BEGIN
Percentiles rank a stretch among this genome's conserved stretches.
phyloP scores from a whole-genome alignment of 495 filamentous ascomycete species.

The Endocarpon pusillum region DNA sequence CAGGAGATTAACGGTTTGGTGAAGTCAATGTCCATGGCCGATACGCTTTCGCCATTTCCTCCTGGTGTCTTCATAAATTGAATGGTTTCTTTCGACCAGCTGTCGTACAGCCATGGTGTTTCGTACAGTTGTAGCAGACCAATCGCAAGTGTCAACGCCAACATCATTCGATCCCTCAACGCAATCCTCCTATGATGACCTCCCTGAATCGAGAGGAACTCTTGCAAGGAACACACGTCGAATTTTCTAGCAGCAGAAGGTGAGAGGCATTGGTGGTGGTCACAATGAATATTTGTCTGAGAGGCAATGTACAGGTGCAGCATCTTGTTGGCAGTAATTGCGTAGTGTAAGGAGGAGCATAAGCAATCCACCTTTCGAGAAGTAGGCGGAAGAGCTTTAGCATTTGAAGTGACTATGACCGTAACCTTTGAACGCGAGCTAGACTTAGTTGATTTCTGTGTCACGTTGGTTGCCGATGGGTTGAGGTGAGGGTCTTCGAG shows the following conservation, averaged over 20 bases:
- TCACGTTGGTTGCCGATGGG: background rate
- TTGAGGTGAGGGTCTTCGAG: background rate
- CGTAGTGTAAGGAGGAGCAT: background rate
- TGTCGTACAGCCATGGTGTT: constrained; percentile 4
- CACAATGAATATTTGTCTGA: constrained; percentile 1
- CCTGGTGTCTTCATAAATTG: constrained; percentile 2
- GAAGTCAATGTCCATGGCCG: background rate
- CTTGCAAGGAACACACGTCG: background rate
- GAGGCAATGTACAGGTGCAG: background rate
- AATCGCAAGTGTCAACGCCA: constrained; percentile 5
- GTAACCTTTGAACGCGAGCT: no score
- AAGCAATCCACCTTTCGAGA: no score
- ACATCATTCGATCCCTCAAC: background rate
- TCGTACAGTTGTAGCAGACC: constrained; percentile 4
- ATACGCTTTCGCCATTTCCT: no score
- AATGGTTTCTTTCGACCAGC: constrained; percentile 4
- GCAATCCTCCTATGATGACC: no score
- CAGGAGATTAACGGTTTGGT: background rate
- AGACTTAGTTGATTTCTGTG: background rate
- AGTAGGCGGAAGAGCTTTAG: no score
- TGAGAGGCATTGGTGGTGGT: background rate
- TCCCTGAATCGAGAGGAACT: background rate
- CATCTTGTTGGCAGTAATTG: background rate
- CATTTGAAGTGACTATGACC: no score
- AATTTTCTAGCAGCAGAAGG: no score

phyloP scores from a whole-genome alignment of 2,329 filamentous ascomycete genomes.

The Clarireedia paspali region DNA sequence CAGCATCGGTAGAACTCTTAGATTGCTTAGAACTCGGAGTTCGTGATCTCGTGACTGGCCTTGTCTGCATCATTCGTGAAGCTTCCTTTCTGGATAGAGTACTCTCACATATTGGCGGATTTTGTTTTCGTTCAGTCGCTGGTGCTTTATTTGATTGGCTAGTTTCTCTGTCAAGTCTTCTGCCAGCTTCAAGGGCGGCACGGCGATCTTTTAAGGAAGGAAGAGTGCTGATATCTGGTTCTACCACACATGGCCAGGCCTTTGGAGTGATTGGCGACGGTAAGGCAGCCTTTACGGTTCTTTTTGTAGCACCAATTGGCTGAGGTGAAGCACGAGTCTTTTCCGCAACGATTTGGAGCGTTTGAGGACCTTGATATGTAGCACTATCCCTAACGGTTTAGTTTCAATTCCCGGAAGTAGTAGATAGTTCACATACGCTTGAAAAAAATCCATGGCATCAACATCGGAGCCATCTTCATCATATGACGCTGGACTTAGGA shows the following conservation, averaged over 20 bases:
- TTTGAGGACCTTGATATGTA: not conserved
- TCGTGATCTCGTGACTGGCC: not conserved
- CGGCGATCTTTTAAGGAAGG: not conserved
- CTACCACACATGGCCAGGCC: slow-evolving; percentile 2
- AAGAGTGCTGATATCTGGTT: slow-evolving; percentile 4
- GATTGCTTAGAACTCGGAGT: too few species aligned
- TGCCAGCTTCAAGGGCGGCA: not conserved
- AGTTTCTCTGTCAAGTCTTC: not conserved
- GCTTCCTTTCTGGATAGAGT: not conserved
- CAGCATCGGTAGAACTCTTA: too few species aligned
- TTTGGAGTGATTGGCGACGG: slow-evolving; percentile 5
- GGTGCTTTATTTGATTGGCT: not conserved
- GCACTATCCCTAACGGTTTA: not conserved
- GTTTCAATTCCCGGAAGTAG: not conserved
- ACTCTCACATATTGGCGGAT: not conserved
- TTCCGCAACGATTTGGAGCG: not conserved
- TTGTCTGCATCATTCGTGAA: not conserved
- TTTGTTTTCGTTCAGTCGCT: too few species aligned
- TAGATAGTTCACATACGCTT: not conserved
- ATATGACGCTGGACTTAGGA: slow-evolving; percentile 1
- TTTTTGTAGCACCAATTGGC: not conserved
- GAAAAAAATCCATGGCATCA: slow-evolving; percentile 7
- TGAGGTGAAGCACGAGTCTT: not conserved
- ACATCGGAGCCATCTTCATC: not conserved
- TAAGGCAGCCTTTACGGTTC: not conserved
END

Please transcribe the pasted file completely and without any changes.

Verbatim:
Percentiles rank a stretch among this genome's conserved stretches.
phyloP scores from a whole-genome alignment of 495 filamentous ascomycete species.

The Endocarpon pusillum region DNA sequence CAGGAGATTAACGGTTTGGTGAAGTCAATGTCCATGGCCGATACGCTTTCGCCATTTCCTCCTGGTGTCTTCATAAATTGAATGGTTTCTTTCGACCAGCTGTCGTACAGCCATGGTGTTTCGTACAGTTGTAGCAGACCAATCGCAAGTGTCAACGCCAACATCATTCGATCCCTCAACGCAATCCTCCTATGATGACCTCCCTGAATCGAGAGGAACTCTTGCAAGGAACACACGTCGAATTTTCTAGCAGCAGAAGGTGAGAGGCATTGGTGGTGGTCACAATGAATATTTGTCTGAGAGGCAATGTACAGGTGCAGCATCTTGTTGGCAGTAATTGCGTAGTGTAAGGAGGAGCATAAGCAATCCACCTTTCGAGAAGTAGGCGGAAGAGCTTTAGCATTTGAAGTGACTATGACCGTAACCTTTGAACGCGAGCTAGACTTAGTTGATTTCTGTGTCACGTTGGTTGCCGATGGGTTGAGGTGAGGGTCTTCGAG shows the following conservation, averaged over 20 bases:
- TCACGTTGGTTGCCGATGGG: background rate
- TTGAGGTGAGGGTCTTCGAG: background rate
- CGTAGTGTAAGGAGGAGCAT: background rate
- TGTCGTACAGCCATGGTGTT: constrained; percentile 4
- CACAATGAATATTTGTCTGA: constrained; percentile 1
- CCTGGTGTCTTCATAAATTG: constrained; percentile 2
- GAAGTCAATGTCCATGGCCG: background rate
- CTTGCAAGGAACACACGTCG: background rate
- GAGGCAATGTACAGGTGCAG: background rate
- AATCGCAAGTGTCAACGCCA: constrained; percentile 5
- GTAACCTTTGAACGCGAGCT: no score
- AAGCAATCCACCTTTCGAGA: no score
- ACATCATTCGATCCCTCAAC: background rate
- TCGTACAGTTGTAGCAGACC: constrained; percentile 4
- ATACGCTTTCGCCATTTCCT: no score
- AATGGTTTCTTTCGACCAGC: constrained; percentile 4
- GCAATCCTCCTATGATGACC: no score
- CAGGAGATTAACGGTTTGGT: background rate
- AGACTTAGTTGATTTCTGTG: background rate
- AGTAGGCGGAAGAGCTTTAG: no score
- TGAGAGGCATTGGTGGTGGT: background rate
- TCCCTGAATCGAGAGGAACT: background rate
- CATCTTGTTGGCAGTAATTG: background rate
- CATTTGAAGTGACTATGACC: no score
- AATTTTCTAGCAGCAGAAGG: no score

phyloP scores from a whole-genome alignment of 2,329 filamentous ascomycete genomes.

The Clarireedia paspali region DNA sequence CAGCATCGGTAGAACTCTTAGATTGCTTAGAACTCGGAGTTCGTGATCTCGTGACTGGCCTTGTCTGCATCATTCGTGAAGCTTCCTTTCTGGATAGAGTACTCTCACATATTGGCGGATTTTGTTTTCGTTCAGTCGCTGGTGCTTTATTTGATTGGCTAGTTTCTCTGTCAAGTCTTCTGCCAGCTTCAAGGGCGGCACGGCGATCTTTTAAGGAAGGAAGAGTGCTGATATCTGGTTCTACCACACATGGCCAGGCCTTTGGAGTGATTGGCGACGGTAAGGCAGCCTTTACGGTTCTTTTTGTAGCACCAATTGGCTGAGGTGAAGCACGAGTCTTTTCCGCAACGATTTGGAGCGTTTGAGGACCTTGATATGTAGCACTATCCCTAACGGTTTAGTTTCAATTCCCGGAAGTAGTAGATAGTTCACATACGCTTGAAAAAAATCCATGGCATCAACATCGGAGCCATCTTCATCATATGACGCTGGACTTAGGA shows the following conservation, averaged over 20 bases:
- TTTGAGGACCTTGATATGTA: not conserved
- TCGTGATCTCGTGACTGGCC: not conserved
- CGGCGATCTTTTAAGGAAGG: not conserved
- CTACCACACATGGCCAGGCC: slow-evolving; percentile 2
- AAGAGTGCTGATATCTGGTT: slow-evolving; percentile 4
- GATTGCTTAGAACTCGGAGT: too few species aligned
- TGCCAGCTTCAAGGGCGGCA: not conserved
- AGTTTCTCTGTCAAGTCTTC: not conserved
- GCTTCCTTTCTGGATAGAGT: not conserved
- CAGCATCGGTAGAACTCTTA: too few species aligned
- TTTGGAGTGATTGGCGACGG: slow-evolving; percentile 5
- GGTGCTTTATTTGATTGGCT: not conserved
- GCACTATCCCTAACGGTTTA: not conserved
- GTTTCAATTCCCGGAAGTAG: not conserved
- ACTCTCACATATTGGCGGAT: not conserved
- TTCCGCAACGATTTGGAGCG: not conserved
- TTGTCTGCATCATTCGTGAA: not conserved
- TTTGTTTTCGTTCAGTCGCT: too few species aligned
- TAGATAGTTCACATACGCTT: not conserved
- ATATGACGCTGGACTTAGGA: slow-evolving; percentile 1
- TTTTTGTAGCACCAATTGGC: not conserved
- GAAAAAAATCCATGGCATCA: slow-evolving; percentile 7
- TGAGGTGAAGCACGAGTCTT: not conserved
- ACATCGGAGCCATCTTCATC: not conserved
- TAAGGCAGCCTTTACGGTTC: not conserved